Main Street Iowa Design Team Visits Jefferson

Jefferson’s historical downtown buildings took center stage on Tuesday, Nov. 27. Members of the Jefferson Matters: Main Street Design Committee joined Main Street Iowa’s design consultant, Tim Reinders, and design assistant, Katelyn Rutledge, as they met with three downtown building owners to review requests for Main Street Iowa design assistance.

“It’s incredibly exciting to be able to start providing professional design services to our district’s building and business owners,” said Reagan Osborne, Design Committee chair.

Equipped with a ladder and flashlights, the Design Committee joined Reinders and Rutledge as they assessed the requests and removed a suspended ceiling panel to investigate the cause of a downdraft, poked around a neon sign and metal storefront, and toured a rehab in progress. Reinders and Rutledge will follow up with professional sketches to help the owners visualize their projects.

Mike Palmer, city administrator, and Mike Wright, building inspector, reviewed the recent stabilization of 111 East Lincoln Way and suggested that the city, Main Street Iowa and Jefferson Matters: Main Street host a series of workshops to assist building owners facing difficult situations. Technical assistance of this kind is one of the benefits of being designated a Main Street Community.

Jefferson Matters: Main Street ‘Firing On All Cylinders’

Jefferson Matters: Main Street is moving forward in its “officially” opened office, with more members now serving on its board of directors and committees. Office hours have been established and the program is receiving ongoing support from Main Street Iowa.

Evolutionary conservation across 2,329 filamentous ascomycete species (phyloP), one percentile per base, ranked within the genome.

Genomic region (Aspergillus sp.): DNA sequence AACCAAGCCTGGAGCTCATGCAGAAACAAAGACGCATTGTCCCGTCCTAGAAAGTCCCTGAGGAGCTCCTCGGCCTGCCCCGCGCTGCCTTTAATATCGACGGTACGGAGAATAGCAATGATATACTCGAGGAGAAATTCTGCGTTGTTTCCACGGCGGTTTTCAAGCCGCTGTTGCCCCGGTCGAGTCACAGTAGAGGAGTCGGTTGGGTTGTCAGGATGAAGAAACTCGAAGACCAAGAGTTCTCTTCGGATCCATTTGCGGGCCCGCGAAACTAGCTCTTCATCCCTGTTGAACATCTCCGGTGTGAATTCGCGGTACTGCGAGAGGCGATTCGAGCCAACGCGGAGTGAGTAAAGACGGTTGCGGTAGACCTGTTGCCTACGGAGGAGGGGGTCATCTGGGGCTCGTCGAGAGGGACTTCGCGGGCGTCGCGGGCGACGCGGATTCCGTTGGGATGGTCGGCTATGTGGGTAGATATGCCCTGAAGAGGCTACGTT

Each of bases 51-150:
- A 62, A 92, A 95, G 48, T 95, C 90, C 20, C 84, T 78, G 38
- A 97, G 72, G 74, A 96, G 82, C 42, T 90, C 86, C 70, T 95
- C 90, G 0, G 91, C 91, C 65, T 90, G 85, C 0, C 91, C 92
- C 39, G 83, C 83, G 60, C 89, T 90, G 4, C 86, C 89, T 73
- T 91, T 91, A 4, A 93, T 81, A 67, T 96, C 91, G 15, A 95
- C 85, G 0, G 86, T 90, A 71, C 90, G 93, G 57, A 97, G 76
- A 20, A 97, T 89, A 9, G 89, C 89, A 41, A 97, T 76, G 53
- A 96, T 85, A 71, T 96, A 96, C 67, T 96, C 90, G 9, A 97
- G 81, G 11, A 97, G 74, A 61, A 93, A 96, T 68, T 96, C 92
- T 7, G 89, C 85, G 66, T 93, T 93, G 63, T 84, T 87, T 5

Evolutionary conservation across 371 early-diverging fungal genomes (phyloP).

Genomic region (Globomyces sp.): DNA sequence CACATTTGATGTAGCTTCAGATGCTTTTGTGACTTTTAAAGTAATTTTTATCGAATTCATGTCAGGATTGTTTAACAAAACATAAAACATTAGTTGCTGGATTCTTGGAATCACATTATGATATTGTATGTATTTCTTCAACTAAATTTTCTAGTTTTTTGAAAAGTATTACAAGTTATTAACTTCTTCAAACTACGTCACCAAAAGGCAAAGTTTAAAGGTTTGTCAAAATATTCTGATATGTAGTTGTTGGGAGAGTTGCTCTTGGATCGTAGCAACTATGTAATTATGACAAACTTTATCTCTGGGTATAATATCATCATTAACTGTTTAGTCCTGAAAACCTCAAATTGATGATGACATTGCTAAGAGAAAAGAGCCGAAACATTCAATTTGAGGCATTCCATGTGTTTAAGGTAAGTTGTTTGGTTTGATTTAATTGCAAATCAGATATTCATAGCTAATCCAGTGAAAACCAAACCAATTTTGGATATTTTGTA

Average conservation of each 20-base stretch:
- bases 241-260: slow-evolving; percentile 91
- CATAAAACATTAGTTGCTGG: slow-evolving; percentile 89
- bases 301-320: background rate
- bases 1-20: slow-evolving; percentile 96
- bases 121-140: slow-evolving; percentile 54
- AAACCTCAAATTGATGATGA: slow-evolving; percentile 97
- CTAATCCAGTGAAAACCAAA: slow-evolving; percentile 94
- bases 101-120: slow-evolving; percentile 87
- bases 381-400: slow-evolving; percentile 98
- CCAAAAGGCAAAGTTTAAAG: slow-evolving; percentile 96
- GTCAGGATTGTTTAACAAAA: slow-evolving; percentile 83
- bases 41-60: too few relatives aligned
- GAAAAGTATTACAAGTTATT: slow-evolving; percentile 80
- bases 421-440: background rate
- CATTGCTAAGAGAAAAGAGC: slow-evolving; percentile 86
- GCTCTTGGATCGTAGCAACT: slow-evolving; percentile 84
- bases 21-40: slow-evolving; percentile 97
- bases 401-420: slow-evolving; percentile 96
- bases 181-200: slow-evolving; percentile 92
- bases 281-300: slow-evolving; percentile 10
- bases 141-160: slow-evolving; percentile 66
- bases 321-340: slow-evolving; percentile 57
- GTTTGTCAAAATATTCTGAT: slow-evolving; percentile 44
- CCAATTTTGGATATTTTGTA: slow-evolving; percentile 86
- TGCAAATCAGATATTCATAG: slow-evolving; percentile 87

“We are firing on all cylinders now with the new office open daily under the guidance of our program director and with our committees meeting regularly,” said Chris Henning, president, Jefferson Matters: Main Street board of directors. “Our board has done a magnificent job of reaching out to the community to bring talented and committed Jefferson residents to our organization.”

A milestone was marked last month when renovation project of the JM:MS office at 110 West Lincoln Way was completed. A come-and-go, open house “shower” with guests bringing office supply gifts was held Sunday, Oct. 28. The following day, Monday, Oct. 29, the Greene County Chamber of Commerce Ambassadors held an official ribbon cutting as they welcomed JM:MS to the local business community.

Office hours are 10 a.m. to 2 p.m. each weekday. Alan Robinson, program director, is available to meet with area business owners, building owners and residents with questions about the JM:MS program during those hours. He is available by appointment at other times. He can be reached by phone at 515-386-3585 or email at director@jeffersonmatters.org. He will be making visits to businesses in the downtown district each afternoon from 2 to 4 p.m.

NEW BOARD MEMBERS

Jefferson Matters: Main Street is now supported by a board of 15 members. New members are Bob Smith, Deb McGinn, Pete Russell and Karen Younie. In addition to Henning, executive committee officers are Jamie Daubendiek, vice president; Carol Ahrenholtz, secretary; Amy Milligan, treasurer; and Nancy Teusch, past president. Other board members are Reagan Osborne, Jody Lang, Craig Berry, Mike Palmer, Ben Yoder (ex-officio) and Michael Cooley (ex-officio).

The four JM:MS committees are now up and running with a chair designated for each: Organization—Jody Lang and Lisa Turner (co-chairs); Design—Reagan Osborne, chair; Promotion—Pete Russell; and Business Improvement—Bob Smith. New members are being added to the roster of each committee as the program moves forward.

PROGRESS VISIT